Much of this book sounds like it has been written by a horny thirteen year old boy who has never learned an ounce of personal discipline. The author assumes the male thought process revolves around sex and that it is commonplace for anyone to lace language with the word "f---". I don't mind characters being identified with certain language and expressions but when all the, supposedly differing, characters have a disturbingly common language and feel, it grows quite tiresome.
The story, though intricate, fails to deliver anything serous or thought provoking. It seems that after writing about half the book the author though, "oh, there better be some higher reason for this than a treasure hunt." and brought in some ideas of a new economy that would prevent future war but the concepts are fraught with holes for anyone much studied in economics.
The characters are generally unappealing. Most have few attractive features. I like characters to be real and have failings but these characters are very hard to care about much less like. The feel flat.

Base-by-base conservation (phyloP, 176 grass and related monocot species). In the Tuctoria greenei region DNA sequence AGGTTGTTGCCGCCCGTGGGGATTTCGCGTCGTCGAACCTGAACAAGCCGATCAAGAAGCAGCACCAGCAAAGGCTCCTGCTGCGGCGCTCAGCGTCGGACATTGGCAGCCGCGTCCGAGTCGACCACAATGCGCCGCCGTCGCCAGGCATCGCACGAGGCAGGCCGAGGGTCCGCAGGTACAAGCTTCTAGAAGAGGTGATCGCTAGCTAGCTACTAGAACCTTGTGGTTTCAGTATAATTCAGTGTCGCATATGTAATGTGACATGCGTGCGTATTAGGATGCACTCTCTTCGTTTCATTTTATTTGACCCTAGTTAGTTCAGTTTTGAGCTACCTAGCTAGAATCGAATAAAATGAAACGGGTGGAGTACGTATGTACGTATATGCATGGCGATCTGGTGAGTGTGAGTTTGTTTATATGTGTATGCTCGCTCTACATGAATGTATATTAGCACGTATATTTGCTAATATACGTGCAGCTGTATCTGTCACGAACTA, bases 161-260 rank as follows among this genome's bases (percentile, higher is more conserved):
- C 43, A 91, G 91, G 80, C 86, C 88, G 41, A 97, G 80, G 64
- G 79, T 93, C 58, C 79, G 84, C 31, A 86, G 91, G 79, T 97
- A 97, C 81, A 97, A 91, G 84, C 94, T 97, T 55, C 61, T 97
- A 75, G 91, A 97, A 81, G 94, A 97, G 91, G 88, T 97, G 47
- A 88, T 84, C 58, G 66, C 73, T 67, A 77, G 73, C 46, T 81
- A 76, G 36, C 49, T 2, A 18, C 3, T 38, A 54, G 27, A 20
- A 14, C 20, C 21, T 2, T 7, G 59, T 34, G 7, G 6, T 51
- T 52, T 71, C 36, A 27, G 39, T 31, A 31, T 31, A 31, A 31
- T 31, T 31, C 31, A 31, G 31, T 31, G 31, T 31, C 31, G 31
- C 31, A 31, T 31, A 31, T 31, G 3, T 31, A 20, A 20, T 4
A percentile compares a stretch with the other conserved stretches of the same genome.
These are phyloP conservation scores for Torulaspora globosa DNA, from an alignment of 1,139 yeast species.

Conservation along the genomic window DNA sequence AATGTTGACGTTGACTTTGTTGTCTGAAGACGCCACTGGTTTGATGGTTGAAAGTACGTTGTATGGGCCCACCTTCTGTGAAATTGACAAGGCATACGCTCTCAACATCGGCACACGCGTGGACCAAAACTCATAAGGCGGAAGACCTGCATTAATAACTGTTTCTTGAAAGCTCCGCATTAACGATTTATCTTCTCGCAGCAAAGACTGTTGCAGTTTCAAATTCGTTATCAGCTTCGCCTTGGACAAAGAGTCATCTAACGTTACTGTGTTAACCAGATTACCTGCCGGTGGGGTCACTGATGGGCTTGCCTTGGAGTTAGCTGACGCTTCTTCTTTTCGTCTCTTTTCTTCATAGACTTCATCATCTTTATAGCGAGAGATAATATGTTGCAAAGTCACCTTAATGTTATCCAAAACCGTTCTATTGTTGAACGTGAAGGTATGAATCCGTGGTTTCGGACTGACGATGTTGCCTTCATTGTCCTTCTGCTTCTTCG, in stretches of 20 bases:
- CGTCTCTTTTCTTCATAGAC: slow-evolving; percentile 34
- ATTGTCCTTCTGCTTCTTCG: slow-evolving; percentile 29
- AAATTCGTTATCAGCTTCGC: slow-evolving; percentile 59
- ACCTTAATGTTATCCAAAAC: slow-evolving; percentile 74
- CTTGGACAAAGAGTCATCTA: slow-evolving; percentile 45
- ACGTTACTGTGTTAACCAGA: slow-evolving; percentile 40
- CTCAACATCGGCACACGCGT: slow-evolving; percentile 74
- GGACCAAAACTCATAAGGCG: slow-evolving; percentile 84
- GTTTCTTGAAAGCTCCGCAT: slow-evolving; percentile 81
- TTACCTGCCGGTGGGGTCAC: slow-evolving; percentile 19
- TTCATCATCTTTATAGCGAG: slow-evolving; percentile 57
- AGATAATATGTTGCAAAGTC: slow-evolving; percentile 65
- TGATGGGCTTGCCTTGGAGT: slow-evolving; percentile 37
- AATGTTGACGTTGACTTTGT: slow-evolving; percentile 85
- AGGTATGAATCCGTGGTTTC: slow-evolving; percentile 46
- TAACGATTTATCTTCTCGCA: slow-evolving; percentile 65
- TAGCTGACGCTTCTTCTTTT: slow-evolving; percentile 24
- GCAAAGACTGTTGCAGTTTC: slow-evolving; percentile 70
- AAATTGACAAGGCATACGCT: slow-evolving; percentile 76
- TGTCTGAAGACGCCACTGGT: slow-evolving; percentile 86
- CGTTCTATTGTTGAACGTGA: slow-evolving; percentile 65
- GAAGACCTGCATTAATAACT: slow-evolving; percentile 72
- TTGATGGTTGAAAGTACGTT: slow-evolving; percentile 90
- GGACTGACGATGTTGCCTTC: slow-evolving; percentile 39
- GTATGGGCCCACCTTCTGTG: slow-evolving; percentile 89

The story is very long at 40 hours. I like long stories when they are tight and keep me interested. Unfortunately the length is mainly because the author likes to take long periods of time meandering through sub-stories that take pages, even full chapters, when a paragraph would do. Again, Stephenson is good at story telling and these vignettes are well structured but they seriously impact story pacing and are often just gratuitous bringing nothing to the main thread of the tale.
Put simply, Stephenson needs to study writing so his writing will catch up with his story telling ability. He needs an editor to keep his ego in check. I'm not sure how one adjusts their personal values so that the characters reflected through their thoughts are more attractive redeeming but that seems necessary as well.
Narration: Dufris made up some rather hackneyed voices for the various characters. Perhaps that is because he found the characters as hackneyed as I did. Nevertheless I would have liked more mature voicing.